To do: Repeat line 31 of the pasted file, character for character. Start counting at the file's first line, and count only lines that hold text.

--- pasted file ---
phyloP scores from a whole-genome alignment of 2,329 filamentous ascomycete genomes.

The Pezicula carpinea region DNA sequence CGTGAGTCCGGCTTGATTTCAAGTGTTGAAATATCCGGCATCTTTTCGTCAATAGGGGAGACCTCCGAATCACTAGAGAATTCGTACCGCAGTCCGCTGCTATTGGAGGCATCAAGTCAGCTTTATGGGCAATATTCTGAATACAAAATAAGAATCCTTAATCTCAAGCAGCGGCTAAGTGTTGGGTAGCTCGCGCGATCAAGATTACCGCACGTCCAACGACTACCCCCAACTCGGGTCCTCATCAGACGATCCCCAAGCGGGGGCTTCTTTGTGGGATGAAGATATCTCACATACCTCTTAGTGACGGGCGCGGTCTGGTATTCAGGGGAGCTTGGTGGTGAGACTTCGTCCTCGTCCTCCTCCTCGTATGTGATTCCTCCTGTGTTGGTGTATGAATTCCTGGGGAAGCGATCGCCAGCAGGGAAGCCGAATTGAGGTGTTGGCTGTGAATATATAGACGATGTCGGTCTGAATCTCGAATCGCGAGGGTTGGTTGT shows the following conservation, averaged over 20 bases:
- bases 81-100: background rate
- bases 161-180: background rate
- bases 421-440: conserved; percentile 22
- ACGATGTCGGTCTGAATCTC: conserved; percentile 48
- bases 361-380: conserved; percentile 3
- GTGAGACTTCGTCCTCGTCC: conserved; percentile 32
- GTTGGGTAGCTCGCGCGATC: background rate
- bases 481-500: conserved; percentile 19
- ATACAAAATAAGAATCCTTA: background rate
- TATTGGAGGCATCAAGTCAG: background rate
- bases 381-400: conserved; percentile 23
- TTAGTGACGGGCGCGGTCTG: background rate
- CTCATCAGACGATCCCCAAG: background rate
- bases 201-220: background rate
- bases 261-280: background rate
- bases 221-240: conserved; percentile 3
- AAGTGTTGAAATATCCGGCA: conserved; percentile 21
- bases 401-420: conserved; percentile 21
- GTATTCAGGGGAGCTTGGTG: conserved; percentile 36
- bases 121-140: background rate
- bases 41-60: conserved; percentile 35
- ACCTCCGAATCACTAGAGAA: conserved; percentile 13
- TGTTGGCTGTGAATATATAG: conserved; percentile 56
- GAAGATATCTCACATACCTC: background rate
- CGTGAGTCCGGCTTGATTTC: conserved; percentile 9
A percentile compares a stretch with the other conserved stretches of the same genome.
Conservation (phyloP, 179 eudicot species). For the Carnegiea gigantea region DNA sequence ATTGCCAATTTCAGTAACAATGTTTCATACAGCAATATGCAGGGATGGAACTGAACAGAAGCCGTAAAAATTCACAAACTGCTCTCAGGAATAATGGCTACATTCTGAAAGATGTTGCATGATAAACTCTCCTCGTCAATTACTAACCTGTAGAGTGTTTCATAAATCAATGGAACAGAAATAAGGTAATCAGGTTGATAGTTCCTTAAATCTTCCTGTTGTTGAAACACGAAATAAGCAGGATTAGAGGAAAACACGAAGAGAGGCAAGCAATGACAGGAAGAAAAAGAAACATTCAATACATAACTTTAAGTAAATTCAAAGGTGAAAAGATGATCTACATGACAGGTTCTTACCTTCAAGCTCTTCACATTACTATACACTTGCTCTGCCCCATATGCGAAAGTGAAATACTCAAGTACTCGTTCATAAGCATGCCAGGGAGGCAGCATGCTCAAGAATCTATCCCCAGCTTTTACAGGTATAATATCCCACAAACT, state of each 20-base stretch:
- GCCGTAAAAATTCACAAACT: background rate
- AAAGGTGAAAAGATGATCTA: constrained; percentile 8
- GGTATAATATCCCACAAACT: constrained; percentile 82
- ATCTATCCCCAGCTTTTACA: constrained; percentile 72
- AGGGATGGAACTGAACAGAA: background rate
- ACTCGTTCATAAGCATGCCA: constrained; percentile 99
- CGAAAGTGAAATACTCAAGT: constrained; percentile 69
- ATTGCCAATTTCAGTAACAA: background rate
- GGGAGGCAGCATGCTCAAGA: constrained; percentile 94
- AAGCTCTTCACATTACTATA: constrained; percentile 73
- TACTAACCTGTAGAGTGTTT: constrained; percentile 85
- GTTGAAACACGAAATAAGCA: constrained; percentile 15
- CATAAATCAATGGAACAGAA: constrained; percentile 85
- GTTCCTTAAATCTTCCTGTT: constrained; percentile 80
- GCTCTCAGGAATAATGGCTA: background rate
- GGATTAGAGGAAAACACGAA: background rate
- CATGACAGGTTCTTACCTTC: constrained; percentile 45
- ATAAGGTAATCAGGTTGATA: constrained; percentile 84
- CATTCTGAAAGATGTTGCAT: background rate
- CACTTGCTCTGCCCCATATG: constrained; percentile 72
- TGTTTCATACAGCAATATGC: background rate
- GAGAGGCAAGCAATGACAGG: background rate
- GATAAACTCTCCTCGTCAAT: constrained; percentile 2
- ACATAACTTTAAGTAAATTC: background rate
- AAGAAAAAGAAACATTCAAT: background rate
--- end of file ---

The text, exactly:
- AAAGGTGAAAAGATGATCTA: constrained; percentile 8